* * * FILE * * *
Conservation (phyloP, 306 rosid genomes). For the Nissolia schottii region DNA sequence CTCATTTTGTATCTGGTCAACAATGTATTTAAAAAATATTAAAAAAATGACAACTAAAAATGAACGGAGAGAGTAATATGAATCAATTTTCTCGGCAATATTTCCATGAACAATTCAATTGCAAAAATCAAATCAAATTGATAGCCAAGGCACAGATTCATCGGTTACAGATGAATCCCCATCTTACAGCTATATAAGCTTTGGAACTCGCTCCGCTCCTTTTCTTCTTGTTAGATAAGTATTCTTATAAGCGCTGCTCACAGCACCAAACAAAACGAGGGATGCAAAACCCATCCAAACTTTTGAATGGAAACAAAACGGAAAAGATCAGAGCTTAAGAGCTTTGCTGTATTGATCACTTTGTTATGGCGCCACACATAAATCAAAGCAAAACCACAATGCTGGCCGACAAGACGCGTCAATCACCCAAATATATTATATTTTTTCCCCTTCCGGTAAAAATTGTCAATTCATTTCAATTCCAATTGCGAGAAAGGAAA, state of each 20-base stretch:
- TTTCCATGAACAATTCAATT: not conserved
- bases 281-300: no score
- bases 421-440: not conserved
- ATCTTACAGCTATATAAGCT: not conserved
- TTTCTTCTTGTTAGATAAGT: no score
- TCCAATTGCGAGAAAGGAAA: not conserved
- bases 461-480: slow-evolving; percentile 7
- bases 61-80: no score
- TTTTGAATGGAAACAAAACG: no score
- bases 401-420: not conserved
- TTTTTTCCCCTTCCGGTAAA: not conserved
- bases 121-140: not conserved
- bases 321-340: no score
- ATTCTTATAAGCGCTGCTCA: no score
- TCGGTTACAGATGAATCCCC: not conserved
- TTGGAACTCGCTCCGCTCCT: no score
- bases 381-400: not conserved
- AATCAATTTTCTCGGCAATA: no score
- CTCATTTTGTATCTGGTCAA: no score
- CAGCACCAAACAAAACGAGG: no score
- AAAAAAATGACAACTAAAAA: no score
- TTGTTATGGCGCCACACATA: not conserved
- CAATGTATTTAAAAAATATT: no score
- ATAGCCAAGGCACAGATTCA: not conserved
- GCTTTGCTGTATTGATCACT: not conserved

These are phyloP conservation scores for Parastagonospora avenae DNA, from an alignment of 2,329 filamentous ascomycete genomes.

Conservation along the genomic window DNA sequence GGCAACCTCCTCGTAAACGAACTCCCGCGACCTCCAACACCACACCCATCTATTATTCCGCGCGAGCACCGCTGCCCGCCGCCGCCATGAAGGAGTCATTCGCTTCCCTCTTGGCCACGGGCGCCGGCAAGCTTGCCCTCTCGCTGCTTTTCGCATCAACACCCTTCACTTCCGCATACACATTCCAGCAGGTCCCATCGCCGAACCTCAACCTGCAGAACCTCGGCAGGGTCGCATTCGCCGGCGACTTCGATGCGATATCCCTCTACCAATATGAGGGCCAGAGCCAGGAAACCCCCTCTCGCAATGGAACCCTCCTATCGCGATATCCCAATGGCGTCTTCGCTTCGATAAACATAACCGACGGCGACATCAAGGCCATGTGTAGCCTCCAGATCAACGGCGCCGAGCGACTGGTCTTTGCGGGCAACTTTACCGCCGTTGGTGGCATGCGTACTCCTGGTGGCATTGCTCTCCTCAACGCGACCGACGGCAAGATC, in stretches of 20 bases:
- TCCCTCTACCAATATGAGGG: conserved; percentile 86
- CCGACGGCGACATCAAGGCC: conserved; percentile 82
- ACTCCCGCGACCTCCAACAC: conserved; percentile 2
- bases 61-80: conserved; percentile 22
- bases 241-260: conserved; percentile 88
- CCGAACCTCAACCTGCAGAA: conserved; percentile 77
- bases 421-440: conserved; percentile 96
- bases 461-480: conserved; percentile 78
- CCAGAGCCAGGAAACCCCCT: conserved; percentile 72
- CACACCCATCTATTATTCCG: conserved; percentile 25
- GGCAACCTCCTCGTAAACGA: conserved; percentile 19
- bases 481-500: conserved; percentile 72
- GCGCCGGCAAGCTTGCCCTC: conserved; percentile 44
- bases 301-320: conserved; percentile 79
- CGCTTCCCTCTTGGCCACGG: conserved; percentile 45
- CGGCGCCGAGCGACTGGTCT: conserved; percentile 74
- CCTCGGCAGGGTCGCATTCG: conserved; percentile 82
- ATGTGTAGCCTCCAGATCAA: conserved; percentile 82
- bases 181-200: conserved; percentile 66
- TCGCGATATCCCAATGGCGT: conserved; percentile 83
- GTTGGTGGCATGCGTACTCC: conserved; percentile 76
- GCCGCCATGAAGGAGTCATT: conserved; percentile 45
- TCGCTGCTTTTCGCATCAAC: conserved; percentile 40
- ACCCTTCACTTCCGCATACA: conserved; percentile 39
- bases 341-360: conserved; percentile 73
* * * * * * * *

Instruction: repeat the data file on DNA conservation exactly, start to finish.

Conservation (phyloP, 306 rosid genomes). For the Nissolia schottii region DNA sequence CTCATTTTGTATCTGGTCAACAATGTATTTAAAAAATATTAAAAAAATGACAACTAAAAATGAACGGAGAGAGTAATATGAATCAATTTTCTCGGCAATATTTCCATGAACAATTCAATTGCAAAAATCAAATCAAATTGATAGCCAAGGCACAGATTCATCGGTTACAGATGAATCCCCATCTTACAGCTATATAAGCTTTGGAACTCGCTCCGCTCCTTTTCTTCTTGTTAGATAAGTATTCTTATAAGCGCTGCTCACAGCACCAAACAAAACGAGGGATGCAAAACCCATCCAAACTTTTGAATGGAAACAAAACGGAAAAGATCAGAGCTTAAGAGCTTTGCTGTATTGATCACTTTGTTATGGCGCCACACATAAATCAAAGCAAAACCACAATGCTGGCCGACAAGACGCGTCAATCACCCAAATATATTATATTTTTTCCCCTTCCGGTAAAAATTGTCAATTCATTTCAATTCCAATTGCGAGAAAGGAAA, state of each 20-base stretch:
- TTTCCATGAACAATTCAATT: not conserved
- bases 281-300: no score
- bases 421-440: not conserved
- ATCTTACAGCTATATAAGCT: not conserved
- TTTCTTCTTGTTAGATAAGT: no score
- TCCAATTGCGAGAAAGGAAA: not conserved
- bases 461-480: slow-evolving; percentile 7
- bases 61-80: no score
- TTTTGAATGGAAACAAAACG: no score
- bases 401-420: not conserved
- TTTTTTCCCCTTCCGGTAAA: not conserved
- bases 121-140: not conserved
- bases 321-340: no score
- ATTCTTATAAGCGCTGCTCA: no score
- TCGGTTACAGATGAATCCCC: not conserved
- TTGGAACTCGCTCCGCTCCT: no score
- bases 381-400: not conserved
- AATCAATTTTCTCGGCAATA: no score
- CTCATTTTGTATCTGGTCAA: no score
- CAGCACCAAACAAAACGAGG: no score
- AAAAAAATGACAACTAAAAA: no score
- TTGTTATGGCGCCACACATA: not conserved
- CAATGTATTTAAAAAATATT: no score
- ATAGCCAAGGCACAGATTCA: not conserved
- GCTTTGCTGTATTGATCACT: not conserved

These are phyloP conservation scores for Parastagonospora avenae DNA, from an alignment of 2,329 filamentous ascomycete genomes.

Conservation along the genomic window DNA sequence GGCAACCTCCTCGTAAACGAACTCCCGCGACCTCCAACACCACACCCATCTATTATTCCGCGCGAGCACCGCTGCCCGCCGCCGCCATGAAGGAGTCATTCGCTTCCCTCTTGGCCACGGGCGCCGGCAAGCTTGCCCTCTCGCTGCTTTTCGCATCAACACCCTTCACTTCCGCATACACATTCCAGCAGGTCCCATCGCCGAACCTCAACCTGCAGAACCTCGGCAGGGTCGCATTCGCCGGCGACTTCGATGCGATATCCCTCTACCAATATGAGGGCCAGAGCCAGGAAACCCCCTCTCGCAATGGAACCCTCCTATCGCGATATCCCAATGGCGTCTTCGCTTCGATAAACATAACCGACGGCGACATCAAGGCCATGTGTAGCCTCCAGATCAACGGCGCCGAGCGACTGGTCTTTGCGGGCAACTTTACCGCCGTTGGTGGCATGCGTACTCCTGGTGGCATTGCTCTCCTCAACGCGACCGACGGCAAGATC, in stretches of 20 bases:
- TCCCTCTACCAATATGAGGG: conserved; percentile 86
- CCGACGGCGACATCAAGGCC: conserved; percentile 82
- ACTCCCGCGACCTCCAACAC: conserved; percentile 2
- bases 61-80: conserved; percentile 22
- bases 241-260: conserved; percentile 88
- CCGAACCTCAACCTGCAGAA: conserved; percentile 77
- bases 421-440: conserved; percentile 96
- bases 461-480: conserved; percentile 78
- CCAGAGCCAGGAAACCCCCT: conserved; percentile 72
- CACACCCATCTATTATTCCG: conserved; percentile 25
- GGCAACCTCCTCGTAAACGA: conserved; percentile 19
- bases 481-500: conserved; percentile 72
- GCGCCGGCAAGCTTGCCCTC: conserved; percentile 44
- bases 301-320: conserved; percentile 79
- CGCTTCCCTCTTGGCCACGG: conserved; percentile 45
- CGGCGCCGAGCGACTGGTCT: conserved; percentile 74
- CCTCGGCAGGGTCGCATTCG: conserved; percentile 82
- ATGTGTAGCCTCCAGATCAA: conserved; percentile 82
- bases 181-200: conserved; percentile 66
- TCGCGATATCCCAATGGCGT: conserved; percentile 83
- GTTGGTGGCATGCGTACTCC: conserved; percentile 76
- GCCGCCATGAAGGAGTCATT: conserved; percentile 45
- TCGCTGCTTTTCGCATCAAC: conserved; percentile 40
- ACCCTTCACTTCCGCATACA: conserved; percentile 39
- bases 341-360: conserved; percentile 73